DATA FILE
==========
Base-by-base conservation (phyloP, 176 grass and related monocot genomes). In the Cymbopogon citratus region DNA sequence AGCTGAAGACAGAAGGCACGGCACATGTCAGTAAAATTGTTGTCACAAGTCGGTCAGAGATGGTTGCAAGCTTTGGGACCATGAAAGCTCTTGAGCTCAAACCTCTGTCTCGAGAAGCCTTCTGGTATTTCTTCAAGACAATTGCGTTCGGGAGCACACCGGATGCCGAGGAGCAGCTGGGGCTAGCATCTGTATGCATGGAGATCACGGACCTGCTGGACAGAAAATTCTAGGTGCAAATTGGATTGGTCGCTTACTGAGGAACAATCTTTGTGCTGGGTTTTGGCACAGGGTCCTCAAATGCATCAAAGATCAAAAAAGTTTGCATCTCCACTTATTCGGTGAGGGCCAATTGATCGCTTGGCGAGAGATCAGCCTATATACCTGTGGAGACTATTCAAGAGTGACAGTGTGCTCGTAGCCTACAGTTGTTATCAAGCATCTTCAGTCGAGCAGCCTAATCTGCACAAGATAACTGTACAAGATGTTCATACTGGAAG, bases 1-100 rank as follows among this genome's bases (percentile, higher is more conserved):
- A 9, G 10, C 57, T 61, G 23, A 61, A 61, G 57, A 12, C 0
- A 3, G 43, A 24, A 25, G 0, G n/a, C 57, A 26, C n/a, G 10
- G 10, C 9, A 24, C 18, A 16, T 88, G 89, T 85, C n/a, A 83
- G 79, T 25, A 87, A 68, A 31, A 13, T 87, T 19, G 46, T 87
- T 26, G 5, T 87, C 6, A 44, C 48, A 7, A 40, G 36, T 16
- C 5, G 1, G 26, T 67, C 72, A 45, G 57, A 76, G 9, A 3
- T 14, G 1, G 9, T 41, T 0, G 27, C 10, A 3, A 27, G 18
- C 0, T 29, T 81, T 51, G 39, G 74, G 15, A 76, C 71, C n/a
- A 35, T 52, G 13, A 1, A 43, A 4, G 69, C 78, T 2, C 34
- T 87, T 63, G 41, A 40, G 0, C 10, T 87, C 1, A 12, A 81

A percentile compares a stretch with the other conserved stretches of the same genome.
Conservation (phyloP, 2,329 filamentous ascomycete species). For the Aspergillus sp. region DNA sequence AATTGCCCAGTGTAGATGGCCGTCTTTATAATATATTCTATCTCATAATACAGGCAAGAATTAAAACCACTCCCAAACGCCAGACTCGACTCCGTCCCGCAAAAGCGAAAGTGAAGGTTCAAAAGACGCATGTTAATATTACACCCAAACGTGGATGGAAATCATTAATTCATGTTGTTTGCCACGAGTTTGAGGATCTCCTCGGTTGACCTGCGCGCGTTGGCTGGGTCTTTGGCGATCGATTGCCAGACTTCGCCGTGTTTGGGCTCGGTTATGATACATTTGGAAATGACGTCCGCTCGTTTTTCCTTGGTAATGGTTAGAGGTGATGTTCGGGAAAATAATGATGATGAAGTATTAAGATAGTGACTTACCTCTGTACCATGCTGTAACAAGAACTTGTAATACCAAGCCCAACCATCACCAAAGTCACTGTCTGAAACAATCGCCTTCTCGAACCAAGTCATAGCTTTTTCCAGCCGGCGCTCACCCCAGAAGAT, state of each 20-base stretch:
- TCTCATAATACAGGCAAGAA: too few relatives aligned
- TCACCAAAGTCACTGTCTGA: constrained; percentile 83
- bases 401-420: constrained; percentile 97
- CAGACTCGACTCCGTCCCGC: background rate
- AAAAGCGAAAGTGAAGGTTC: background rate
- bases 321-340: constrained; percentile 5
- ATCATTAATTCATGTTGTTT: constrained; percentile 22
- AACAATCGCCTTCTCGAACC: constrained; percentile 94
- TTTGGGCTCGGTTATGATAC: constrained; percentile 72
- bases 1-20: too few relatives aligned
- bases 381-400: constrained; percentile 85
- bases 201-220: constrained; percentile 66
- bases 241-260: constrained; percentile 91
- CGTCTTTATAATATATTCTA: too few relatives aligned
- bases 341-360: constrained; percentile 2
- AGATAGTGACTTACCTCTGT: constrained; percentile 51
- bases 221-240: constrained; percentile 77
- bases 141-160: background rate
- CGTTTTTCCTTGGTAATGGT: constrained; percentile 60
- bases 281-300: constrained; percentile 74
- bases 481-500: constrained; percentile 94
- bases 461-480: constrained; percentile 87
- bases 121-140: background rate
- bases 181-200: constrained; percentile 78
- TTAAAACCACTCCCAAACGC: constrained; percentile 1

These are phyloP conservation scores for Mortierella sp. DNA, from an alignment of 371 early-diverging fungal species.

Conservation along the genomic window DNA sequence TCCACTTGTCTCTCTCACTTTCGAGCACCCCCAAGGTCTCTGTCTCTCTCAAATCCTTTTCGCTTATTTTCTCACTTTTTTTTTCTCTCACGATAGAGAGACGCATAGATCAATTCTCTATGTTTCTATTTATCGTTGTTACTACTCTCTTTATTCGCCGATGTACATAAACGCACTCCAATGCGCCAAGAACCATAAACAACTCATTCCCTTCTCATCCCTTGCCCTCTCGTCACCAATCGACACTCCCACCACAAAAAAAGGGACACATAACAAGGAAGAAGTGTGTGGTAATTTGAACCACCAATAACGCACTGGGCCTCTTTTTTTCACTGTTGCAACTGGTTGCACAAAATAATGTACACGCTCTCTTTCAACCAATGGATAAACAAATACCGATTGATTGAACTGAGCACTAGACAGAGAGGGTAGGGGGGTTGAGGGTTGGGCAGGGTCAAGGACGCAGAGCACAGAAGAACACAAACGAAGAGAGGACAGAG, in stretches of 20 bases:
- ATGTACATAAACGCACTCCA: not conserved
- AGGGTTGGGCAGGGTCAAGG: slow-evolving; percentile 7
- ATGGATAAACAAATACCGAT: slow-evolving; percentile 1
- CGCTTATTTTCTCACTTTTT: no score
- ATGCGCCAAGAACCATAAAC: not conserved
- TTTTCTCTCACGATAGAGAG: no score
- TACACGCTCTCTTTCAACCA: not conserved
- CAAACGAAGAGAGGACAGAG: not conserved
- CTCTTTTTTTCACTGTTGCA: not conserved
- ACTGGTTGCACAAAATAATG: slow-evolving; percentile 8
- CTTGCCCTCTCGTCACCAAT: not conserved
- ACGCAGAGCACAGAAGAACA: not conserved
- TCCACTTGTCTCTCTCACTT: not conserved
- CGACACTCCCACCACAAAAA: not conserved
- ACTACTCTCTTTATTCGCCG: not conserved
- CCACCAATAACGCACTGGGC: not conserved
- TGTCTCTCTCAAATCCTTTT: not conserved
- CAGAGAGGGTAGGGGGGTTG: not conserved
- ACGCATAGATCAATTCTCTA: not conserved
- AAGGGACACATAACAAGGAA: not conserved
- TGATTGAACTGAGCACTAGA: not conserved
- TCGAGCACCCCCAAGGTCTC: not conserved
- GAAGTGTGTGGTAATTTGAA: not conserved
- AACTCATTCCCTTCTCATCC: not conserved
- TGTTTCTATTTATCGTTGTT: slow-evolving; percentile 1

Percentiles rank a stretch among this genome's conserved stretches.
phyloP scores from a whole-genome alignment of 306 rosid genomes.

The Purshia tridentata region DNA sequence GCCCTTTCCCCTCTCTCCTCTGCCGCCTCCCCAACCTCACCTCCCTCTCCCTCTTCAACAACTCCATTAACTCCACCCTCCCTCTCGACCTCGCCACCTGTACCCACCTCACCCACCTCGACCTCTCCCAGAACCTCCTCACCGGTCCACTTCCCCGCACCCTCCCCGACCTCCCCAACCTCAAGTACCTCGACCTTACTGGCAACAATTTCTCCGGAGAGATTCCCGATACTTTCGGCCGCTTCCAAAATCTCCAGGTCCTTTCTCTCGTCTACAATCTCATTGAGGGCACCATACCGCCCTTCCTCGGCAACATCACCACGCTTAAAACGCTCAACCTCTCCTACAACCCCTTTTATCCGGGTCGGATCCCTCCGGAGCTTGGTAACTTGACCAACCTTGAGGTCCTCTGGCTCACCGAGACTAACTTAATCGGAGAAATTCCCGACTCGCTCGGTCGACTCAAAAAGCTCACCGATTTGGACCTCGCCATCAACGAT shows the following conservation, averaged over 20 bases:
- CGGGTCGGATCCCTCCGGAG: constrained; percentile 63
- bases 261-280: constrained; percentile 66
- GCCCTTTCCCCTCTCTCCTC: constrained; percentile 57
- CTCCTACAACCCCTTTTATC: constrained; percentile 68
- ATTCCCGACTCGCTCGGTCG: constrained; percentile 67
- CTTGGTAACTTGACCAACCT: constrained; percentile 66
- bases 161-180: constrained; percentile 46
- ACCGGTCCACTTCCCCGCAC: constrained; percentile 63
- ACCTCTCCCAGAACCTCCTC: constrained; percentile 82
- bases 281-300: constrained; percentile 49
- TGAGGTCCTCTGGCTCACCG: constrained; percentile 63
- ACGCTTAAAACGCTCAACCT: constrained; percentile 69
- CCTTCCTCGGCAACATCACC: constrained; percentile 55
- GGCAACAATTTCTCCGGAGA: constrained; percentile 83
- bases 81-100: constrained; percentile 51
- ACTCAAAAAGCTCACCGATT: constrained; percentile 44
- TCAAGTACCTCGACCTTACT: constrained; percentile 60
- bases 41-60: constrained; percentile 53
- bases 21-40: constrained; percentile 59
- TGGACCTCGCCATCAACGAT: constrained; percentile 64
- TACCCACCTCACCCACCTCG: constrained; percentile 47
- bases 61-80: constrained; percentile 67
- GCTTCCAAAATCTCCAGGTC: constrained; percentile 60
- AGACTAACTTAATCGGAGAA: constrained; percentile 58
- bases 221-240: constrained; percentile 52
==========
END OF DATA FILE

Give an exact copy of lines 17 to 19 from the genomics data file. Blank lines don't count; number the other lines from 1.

- CAGACTCGACTCCGTCCCGC: background rate
- AAAAGCGAAAGTGAAGGTTC: background rate
- bases 321-340: constrained; percentile 5